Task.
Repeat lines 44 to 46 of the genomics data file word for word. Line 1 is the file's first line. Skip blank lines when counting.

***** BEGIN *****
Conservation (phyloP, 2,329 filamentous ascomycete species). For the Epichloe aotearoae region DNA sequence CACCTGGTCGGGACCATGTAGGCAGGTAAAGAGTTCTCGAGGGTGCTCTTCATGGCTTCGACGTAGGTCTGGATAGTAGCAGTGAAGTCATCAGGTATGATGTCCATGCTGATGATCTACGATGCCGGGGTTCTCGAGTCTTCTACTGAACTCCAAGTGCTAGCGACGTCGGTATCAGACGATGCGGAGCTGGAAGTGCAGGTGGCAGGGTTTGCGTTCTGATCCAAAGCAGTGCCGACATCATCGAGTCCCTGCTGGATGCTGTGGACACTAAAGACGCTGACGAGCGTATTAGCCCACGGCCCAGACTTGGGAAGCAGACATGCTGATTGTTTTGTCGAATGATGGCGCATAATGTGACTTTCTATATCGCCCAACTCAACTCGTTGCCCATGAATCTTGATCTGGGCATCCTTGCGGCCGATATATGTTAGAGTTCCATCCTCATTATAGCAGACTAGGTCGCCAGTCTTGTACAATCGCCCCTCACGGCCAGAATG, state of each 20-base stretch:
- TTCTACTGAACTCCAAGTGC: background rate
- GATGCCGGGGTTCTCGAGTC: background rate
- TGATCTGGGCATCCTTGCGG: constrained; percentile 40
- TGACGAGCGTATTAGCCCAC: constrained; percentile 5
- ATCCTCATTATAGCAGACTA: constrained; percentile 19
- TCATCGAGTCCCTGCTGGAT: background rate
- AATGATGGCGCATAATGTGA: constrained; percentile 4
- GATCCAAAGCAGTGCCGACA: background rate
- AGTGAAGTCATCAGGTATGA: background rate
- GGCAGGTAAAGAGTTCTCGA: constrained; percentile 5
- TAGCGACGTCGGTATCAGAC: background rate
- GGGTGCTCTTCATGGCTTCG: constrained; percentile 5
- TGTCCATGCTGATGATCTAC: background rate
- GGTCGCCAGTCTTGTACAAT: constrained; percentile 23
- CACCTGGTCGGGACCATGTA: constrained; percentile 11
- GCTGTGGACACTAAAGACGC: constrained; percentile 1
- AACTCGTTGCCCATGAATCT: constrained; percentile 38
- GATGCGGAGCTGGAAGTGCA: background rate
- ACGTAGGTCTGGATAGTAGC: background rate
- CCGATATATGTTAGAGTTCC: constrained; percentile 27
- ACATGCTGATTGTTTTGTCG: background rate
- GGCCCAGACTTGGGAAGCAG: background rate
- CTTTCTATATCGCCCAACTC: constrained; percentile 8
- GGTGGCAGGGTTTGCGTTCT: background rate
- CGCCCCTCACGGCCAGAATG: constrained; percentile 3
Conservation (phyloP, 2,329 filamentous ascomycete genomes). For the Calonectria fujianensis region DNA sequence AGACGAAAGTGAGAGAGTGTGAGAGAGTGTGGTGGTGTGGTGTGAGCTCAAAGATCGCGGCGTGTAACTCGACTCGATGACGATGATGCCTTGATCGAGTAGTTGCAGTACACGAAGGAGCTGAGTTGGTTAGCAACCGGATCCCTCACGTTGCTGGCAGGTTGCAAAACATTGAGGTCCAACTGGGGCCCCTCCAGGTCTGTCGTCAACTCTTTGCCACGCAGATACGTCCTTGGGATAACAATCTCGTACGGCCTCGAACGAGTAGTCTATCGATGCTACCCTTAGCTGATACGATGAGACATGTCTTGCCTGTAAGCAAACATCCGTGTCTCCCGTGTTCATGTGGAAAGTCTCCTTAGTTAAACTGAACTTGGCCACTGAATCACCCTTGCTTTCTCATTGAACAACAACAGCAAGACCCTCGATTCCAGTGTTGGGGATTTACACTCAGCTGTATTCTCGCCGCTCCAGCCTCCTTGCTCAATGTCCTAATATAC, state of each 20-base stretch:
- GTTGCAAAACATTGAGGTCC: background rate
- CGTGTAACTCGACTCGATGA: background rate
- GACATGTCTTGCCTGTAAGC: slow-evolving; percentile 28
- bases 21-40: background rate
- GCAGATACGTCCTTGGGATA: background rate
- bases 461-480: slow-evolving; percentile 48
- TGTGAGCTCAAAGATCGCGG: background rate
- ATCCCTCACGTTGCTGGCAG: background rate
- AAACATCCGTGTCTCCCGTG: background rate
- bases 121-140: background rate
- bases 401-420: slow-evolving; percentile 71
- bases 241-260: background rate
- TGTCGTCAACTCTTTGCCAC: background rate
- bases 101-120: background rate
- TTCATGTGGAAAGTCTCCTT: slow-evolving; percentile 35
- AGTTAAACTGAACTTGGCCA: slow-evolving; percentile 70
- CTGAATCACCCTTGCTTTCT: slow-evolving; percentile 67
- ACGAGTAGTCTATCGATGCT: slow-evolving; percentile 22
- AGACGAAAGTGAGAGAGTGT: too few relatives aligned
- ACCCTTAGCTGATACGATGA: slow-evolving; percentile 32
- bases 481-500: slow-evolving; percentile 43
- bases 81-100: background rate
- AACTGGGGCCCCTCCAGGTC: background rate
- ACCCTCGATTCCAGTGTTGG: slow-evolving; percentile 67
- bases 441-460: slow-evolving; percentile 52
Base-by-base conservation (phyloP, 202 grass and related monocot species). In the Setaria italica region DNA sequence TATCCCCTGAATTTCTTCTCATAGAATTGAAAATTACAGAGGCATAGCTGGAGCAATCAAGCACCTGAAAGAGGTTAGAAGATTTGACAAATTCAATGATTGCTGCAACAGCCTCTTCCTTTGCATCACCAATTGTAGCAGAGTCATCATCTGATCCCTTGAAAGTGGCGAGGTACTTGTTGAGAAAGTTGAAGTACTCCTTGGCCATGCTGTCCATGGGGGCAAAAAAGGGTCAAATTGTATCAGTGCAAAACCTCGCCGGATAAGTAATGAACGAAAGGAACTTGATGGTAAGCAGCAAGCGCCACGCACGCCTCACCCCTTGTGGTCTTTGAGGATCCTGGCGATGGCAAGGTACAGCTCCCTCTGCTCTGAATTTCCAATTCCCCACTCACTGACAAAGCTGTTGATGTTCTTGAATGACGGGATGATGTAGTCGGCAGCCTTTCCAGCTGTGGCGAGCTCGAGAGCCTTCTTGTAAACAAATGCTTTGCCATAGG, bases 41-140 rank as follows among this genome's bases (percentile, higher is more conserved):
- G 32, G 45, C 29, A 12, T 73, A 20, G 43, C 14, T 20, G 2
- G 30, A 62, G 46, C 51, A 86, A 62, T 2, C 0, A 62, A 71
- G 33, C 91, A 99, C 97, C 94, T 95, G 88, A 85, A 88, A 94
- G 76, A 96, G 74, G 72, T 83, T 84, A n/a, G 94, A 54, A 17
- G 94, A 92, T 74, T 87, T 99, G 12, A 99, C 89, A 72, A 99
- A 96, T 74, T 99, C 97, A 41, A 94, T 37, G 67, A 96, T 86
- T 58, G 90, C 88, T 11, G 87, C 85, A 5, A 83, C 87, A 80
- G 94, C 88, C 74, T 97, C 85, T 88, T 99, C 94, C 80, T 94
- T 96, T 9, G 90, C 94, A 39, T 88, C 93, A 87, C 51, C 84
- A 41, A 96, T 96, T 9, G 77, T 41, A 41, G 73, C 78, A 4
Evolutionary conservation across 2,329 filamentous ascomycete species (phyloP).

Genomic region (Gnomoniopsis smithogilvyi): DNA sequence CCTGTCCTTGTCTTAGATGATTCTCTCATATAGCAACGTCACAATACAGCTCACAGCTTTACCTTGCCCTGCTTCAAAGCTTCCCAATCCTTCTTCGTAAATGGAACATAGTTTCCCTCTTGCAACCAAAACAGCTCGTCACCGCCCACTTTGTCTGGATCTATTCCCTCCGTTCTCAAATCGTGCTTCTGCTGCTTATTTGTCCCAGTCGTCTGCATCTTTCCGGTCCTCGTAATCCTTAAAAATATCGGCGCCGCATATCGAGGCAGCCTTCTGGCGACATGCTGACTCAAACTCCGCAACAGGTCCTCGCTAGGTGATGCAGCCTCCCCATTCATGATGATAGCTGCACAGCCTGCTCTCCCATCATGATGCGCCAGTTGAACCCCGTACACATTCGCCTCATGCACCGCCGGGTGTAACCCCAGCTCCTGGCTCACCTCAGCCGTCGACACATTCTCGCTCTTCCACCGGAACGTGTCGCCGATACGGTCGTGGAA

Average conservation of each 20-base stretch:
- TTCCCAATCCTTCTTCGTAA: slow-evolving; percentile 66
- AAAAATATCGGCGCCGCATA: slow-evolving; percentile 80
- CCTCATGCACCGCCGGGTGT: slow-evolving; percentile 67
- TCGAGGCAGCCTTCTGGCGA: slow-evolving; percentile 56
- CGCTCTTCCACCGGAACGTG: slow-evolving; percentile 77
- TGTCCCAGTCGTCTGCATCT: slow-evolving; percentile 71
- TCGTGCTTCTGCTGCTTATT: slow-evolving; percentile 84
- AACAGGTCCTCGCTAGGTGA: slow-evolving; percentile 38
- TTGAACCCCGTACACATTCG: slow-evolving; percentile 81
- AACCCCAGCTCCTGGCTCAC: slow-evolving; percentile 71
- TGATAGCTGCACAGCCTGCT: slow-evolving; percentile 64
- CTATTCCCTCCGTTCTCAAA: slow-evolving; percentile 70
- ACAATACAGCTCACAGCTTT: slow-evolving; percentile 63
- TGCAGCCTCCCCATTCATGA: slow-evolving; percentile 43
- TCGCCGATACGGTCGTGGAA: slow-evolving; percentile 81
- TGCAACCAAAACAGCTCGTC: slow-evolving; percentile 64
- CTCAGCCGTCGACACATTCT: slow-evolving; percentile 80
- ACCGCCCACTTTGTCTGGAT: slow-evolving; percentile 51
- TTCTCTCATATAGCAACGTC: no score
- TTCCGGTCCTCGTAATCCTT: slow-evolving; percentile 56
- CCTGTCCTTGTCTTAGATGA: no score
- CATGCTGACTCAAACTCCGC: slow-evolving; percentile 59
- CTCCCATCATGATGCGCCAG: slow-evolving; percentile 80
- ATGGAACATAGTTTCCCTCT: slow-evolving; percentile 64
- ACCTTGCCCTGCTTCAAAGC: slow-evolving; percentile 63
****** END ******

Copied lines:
- CTGAATCACCCTTGCTTTCT: slow-evolving; percentile 67
- ACGAGTAGTCTATCGATGCT: slow-evolving; percentile 22
- AGACGAAAGTGAGAGAGTGT: too few relatives aligned